With your peers, discuss whether you think the constructed photographs included in this session ‘lie’, the extent these photographs are fictional, and the methods you use to ‘interpret’ the world.
I am reminded of philosopher Harry Frankfurt, who wrote that brilliant little book ‘On Bullshit’. Harry makes the potent point that to lie, we must have some inkling of the truth. Yet, to bullshit, we just don’t care – and that makes bullshitters more dangerous than liars.
I am reading ‘Setting Sun – Writings by Japanese Photographers’. One of the most fascinating aspects of photography in that lovely country is the way that photographers feel compelled to both make images and to write about their philosophies.
Three quotes early in the book that stand out for me:
Daido Moriyama (as you know, one of my favs) said
‘There is no separation between what is photographed and the self. The photographer connects them by the desire to be connected’. (Setting Sun, 2006: 18).
And Takuma Nakahira, co-founder of Provoke, rejected the presumption of objectivity as a ‘blight of consciousness’.
Even Ken Domon, who strongly advocated Realism as the modern mode of photography, said:
’Realism is not found in the cold, square device we call the camera. The person who shoots, his (sic) view of the world, and his method of expression are what contains Realism’. (Setting Sun, 2006: 26).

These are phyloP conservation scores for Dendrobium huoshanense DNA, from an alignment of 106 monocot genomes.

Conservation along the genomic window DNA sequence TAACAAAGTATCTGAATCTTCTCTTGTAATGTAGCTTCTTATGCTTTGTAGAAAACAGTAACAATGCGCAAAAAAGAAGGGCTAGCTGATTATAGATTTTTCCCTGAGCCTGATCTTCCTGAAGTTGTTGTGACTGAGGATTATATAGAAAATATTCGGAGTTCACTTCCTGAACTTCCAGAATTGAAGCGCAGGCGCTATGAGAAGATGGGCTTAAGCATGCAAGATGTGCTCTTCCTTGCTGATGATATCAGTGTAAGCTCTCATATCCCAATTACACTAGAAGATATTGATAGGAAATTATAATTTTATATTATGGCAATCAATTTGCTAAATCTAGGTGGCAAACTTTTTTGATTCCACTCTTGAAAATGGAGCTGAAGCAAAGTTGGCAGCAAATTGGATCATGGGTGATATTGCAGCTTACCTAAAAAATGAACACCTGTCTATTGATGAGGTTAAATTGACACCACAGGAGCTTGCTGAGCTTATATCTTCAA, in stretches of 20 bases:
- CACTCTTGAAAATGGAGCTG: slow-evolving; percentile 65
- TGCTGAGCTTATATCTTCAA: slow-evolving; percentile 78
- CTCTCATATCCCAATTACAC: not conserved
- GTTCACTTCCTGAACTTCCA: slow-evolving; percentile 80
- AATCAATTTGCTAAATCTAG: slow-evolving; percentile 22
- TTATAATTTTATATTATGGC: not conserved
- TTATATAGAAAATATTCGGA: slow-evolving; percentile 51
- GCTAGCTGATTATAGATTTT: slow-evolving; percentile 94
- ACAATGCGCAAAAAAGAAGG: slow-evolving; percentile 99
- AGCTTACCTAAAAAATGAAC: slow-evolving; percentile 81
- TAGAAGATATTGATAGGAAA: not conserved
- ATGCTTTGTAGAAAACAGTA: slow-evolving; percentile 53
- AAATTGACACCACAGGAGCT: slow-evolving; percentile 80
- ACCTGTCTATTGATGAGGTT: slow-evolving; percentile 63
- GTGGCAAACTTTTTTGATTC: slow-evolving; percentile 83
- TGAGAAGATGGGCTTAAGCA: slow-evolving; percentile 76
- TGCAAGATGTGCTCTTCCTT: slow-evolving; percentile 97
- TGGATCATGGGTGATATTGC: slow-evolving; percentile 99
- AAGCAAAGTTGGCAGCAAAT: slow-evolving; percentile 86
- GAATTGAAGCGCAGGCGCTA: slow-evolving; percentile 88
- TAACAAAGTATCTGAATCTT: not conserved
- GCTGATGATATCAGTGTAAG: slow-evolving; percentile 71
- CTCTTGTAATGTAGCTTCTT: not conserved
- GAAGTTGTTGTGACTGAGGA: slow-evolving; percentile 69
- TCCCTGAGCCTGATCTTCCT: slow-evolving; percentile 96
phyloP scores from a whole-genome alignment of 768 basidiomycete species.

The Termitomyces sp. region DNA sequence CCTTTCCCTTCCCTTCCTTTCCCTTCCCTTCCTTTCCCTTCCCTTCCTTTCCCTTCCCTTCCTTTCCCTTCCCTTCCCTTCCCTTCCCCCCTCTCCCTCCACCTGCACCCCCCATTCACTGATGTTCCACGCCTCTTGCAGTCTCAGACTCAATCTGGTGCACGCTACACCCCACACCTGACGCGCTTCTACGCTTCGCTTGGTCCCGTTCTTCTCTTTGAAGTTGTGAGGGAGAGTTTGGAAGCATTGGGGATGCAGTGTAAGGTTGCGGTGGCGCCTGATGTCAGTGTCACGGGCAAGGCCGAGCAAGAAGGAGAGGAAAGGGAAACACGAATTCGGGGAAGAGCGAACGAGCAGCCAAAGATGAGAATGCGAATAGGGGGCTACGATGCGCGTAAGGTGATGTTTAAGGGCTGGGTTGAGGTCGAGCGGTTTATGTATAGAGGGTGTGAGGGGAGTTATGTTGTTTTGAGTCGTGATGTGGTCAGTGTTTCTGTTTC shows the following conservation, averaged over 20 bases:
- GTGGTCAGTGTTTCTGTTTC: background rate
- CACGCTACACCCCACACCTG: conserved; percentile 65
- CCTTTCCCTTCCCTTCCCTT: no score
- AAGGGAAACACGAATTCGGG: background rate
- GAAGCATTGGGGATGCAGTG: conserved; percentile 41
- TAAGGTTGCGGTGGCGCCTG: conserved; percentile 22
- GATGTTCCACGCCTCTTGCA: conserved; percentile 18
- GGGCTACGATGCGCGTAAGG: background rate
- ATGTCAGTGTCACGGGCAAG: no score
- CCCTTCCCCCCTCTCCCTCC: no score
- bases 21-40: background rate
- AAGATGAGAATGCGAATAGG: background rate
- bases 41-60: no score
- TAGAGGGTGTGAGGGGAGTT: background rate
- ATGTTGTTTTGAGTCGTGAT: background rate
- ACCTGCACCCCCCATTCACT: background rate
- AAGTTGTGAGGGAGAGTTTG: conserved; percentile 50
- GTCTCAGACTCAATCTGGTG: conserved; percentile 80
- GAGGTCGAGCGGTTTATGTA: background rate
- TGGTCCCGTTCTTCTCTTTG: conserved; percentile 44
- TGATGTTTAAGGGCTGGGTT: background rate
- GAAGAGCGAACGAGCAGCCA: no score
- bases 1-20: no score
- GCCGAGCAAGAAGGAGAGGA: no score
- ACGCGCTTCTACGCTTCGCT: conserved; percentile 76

If the photograph lies, it is us that are telling the fibs.
As an example for conversation, the header is an image taken yesterday at Kirirom. Is it a lie, because it is taken in infrared? I think not. It is an attempt to suggest the haunting, ghostly and historic presence of the Genocide in Cambodia. Whether successful or not, it is ‘real’, and it is not a ‘lie’ on my part.
King Sihanouk created Cambodia’s first National Park, in the 1950s. His residence there was almost totally destroyed by the Khmer Rouge in the 1970s, and the forest has been partly ‘parcelled out’ to Cambodian People’s Party supporters, including Vanna, Sarath’s wife, who has a small holding.
It was taken with the Olympus OM-D 10, modified to 720nm Infrared.
FRANKFURT, Harry. 2005. On Bullshit. Princeton: Princeton University Press.
VARTANIAN, Ivan, HATANAKA, Akihiro & KAMBAYASHI, Yutaka. 2006. Setting Sun: Writing by Japanese Photographers. New York: Aperture.